- The Washington Times - Thursday, October 4, 2001

The majority of the D.C. photo-radar and red-light camera citations have been issued to drivers in Maryland and Virginia, raising concerns that city officials are using the technology as a "commuter tax."
"It is a 100 percent possibility that the city is using speed cameras as a revenue initiative and maybe even using them to initiate a commuter tax," said Richard Diamond, spokesman for House Majority Leader Dick Armey.
Mr. Armey, Texas Republican, has long opposed the automated photographic devices as an invasion of privacy and as a revenue-generating tool for municipalities.
Recent figures from D.C. police show that 64 percent of the city's automated speeding citations have been issued to Maryland and Virginia drivers since the photo-radar program began Aug. 6. Last year, 75 percent of the city's red-light-camera citations were issued to Maryland and Virginia drivers.
Earlier figures provided by police showed that 60 percent of its photo-radar citations were issued for violations on heavily traveled commuter roads including highways such as Interstates 295 and 395 and limited-access roads with no intersections or pedestrian traffic.
The city has issued more than 31,000 photo-radar citations this year and more than 240,000 red-light-camera citations since that program began in August 1999.
Some city leaders, including D.C. Delegate Eleanor Holmes Norton, have long argued that the District should tax suburban commuters who work in the city to help cover road-maintenance costs and to recoup revenue commuters would have provided in property and sales taxes if they lived in the District.
Many metropolitan cities, such as New York and Chicago, levy taxes against commuters. Every effort to implement a commuter tax for the District has failed.
When D.C. Council member Adrian M. Fenty took office in January, the Ward 4 Democrat said a major concern was that Maryland and Virginia drivers were "using our roads and not paying taxes."
But Mr. Fenty yesterday said he does not think the District's photographic-citation programs are being used as a commuter tax.
"The biggest complaint [in my ward] is speeding in residential neighborhoods, and I think we would use [speed cameras] even if we had a commuter tax," he said.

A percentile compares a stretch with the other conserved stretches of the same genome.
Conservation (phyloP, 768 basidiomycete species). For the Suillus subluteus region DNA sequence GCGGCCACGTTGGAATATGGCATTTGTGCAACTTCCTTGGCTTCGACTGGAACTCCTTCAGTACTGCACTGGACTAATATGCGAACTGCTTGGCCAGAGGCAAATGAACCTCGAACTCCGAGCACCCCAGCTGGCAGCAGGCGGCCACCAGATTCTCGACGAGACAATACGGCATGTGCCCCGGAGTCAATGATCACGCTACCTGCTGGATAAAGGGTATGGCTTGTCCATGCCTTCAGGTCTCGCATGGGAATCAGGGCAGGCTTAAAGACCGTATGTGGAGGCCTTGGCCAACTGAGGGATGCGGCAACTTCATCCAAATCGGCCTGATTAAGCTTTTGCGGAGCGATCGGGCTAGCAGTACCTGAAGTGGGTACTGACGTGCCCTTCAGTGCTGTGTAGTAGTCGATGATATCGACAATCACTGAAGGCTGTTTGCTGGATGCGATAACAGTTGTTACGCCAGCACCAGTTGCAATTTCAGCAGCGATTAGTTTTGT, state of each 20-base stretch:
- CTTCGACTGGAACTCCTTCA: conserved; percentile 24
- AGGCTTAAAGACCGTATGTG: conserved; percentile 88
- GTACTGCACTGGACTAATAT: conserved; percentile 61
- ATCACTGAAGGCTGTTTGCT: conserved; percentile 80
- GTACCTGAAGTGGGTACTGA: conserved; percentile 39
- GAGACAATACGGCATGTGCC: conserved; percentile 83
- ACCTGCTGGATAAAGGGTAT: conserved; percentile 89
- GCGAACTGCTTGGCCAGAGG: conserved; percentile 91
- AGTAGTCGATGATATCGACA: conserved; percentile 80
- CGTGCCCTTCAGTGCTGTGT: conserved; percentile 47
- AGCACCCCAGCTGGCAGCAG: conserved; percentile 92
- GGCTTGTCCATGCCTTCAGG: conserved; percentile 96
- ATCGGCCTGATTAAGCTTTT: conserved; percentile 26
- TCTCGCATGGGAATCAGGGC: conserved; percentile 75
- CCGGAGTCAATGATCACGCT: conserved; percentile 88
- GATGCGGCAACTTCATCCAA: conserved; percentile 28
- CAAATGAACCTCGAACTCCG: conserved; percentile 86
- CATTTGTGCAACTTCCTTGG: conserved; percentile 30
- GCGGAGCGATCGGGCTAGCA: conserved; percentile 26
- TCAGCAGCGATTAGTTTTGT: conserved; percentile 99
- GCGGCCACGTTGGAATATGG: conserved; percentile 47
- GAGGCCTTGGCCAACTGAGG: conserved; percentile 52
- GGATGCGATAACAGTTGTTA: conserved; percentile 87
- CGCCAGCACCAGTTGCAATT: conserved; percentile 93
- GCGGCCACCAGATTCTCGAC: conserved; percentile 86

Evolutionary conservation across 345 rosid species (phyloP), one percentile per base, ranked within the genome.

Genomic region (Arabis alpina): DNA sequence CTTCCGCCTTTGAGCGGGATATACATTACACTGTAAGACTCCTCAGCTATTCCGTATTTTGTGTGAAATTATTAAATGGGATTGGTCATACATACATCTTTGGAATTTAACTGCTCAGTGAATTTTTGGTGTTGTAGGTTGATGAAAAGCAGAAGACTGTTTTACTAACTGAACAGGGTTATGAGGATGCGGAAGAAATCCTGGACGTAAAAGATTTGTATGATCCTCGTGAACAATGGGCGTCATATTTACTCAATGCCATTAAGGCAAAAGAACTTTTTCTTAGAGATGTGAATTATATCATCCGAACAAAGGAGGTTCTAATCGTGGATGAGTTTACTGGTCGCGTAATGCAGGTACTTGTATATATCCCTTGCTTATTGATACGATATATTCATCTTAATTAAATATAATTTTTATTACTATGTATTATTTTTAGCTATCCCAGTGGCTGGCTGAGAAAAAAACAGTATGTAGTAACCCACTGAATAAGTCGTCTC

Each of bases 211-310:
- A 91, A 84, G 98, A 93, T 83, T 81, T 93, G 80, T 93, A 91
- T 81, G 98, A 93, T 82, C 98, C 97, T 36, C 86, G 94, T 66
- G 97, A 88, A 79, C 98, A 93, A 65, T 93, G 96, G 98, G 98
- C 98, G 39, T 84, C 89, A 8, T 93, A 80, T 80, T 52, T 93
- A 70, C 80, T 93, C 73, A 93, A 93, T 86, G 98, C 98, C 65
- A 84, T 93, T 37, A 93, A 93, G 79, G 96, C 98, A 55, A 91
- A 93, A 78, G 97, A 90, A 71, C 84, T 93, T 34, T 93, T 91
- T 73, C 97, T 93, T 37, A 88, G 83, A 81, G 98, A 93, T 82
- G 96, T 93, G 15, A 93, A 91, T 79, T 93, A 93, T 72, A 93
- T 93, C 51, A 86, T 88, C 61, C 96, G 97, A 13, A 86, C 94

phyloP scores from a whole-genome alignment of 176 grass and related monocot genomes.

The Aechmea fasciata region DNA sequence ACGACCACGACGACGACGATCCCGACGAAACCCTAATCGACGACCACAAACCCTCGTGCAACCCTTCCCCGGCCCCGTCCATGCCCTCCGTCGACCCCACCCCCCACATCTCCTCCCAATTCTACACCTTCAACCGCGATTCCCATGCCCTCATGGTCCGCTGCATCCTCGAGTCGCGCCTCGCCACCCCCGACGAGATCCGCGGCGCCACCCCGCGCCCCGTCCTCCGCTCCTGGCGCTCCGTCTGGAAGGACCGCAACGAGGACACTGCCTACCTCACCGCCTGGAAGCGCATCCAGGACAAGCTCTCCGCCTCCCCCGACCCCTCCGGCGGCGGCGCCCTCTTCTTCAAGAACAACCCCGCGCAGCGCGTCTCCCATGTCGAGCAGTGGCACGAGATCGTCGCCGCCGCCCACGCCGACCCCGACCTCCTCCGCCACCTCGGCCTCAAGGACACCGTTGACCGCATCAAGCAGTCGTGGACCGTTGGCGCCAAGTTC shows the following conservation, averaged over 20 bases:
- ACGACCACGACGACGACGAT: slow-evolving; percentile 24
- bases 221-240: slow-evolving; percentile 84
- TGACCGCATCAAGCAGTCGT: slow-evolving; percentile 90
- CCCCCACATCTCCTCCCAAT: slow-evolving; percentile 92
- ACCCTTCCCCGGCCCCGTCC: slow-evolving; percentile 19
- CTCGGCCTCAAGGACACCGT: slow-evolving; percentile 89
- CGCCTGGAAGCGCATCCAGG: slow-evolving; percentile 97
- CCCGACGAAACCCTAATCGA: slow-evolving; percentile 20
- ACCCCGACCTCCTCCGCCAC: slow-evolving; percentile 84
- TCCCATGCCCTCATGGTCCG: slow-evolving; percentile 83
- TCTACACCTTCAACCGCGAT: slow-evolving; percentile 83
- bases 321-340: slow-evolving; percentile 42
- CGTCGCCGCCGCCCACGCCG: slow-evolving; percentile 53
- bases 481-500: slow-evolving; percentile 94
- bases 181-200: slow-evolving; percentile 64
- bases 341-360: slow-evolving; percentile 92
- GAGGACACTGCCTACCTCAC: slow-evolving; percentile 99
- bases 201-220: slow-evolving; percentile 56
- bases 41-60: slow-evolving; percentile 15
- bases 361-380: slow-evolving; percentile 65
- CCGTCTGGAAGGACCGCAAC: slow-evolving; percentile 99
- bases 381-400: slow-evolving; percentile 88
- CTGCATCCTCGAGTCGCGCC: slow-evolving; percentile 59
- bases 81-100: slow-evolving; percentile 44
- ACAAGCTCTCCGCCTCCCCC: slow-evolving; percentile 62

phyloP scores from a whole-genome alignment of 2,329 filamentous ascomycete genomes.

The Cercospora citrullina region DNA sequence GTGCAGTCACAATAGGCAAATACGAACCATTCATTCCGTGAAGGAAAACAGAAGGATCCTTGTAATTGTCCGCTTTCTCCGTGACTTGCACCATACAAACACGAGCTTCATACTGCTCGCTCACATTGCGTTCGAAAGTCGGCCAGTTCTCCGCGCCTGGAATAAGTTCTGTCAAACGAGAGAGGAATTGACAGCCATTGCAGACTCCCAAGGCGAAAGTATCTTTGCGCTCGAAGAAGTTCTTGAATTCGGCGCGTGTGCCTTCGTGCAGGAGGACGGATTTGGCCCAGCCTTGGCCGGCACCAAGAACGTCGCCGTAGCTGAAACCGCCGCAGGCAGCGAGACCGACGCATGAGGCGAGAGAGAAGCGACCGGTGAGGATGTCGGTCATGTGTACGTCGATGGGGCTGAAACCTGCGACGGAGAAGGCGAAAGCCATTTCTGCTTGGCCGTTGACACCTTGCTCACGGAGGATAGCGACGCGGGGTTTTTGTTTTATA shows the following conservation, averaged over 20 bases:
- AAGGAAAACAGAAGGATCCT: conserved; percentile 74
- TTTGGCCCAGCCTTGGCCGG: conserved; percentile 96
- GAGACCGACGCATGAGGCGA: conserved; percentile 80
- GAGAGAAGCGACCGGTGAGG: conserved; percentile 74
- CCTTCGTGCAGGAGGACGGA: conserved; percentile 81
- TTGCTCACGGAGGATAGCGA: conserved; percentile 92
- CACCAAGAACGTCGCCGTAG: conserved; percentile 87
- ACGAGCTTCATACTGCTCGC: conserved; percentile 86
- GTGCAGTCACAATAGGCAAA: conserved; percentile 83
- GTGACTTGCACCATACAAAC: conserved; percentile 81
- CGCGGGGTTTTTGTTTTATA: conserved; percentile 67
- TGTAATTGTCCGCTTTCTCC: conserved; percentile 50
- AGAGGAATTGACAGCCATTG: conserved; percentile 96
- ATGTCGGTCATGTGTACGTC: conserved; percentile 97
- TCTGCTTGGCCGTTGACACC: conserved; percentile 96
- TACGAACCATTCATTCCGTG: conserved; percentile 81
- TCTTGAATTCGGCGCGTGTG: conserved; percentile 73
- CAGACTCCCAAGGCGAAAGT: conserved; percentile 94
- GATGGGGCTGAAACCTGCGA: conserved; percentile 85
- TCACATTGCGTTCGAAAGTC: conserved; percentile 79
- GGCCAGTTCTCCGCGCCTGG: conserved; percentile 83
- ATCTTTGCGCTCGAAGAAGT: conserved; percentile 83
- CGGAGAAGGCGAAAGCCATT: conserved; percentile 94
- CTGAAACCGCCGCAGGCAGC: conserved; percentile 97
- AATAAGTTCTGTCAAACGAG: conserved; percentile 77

Mr. Fenty called for safety measures such as speed bumps and rumble strips on residential roads, as well as longer yellow lights.
Resident Sally Strain, who lives on MacArthur Boulevard, said she favors traffic-calming devices rather than speed cameras in her neighborhood.
"They can't be here to ticket every day, and the speeding will continue," Miss Strain said.
The District has five photo-radar cameras mounted in specially equipped police cars that patrol 60 "enforcement zones" in the city. A sixth photo-radar camera is permanently mounted near Gallaudet University.
The city has 39 red-light cameras mounted at various intersections.
Erik Scrum of the National Motorists Association cited Fairfax County's traffic initiatives as evidence that photographing motorists does not necessarily reduce driving offenses.
"The red-light camera at the intersection of Fair Ridge Drive and U.S. Route 50 issued as many as 1,500 tickets consistently for months, and it did nothing to stop violators, but after they increased the yellow-light time by 1.5 seconds there was an immediate 90 percent drop in red-light running," said Mr. Scrum, whose group advocates for drivers against photo-radar and red-light cameras.
"Engineering changes to roads and traffic lights are always a better solution," he said.
The District's photo-radar cameras have generated $420,584 and issued a total of 31,220 speeding citations since the program's introduction on Aug. 6. The District has collected an average of $69 per citation from 6,081 vehicle owners who have paid their fines.
The fines range from $30 to $200, depending on how much the vehicles exceed the threshold limit set by camera operators at least 11 mph above the posted speed limit.

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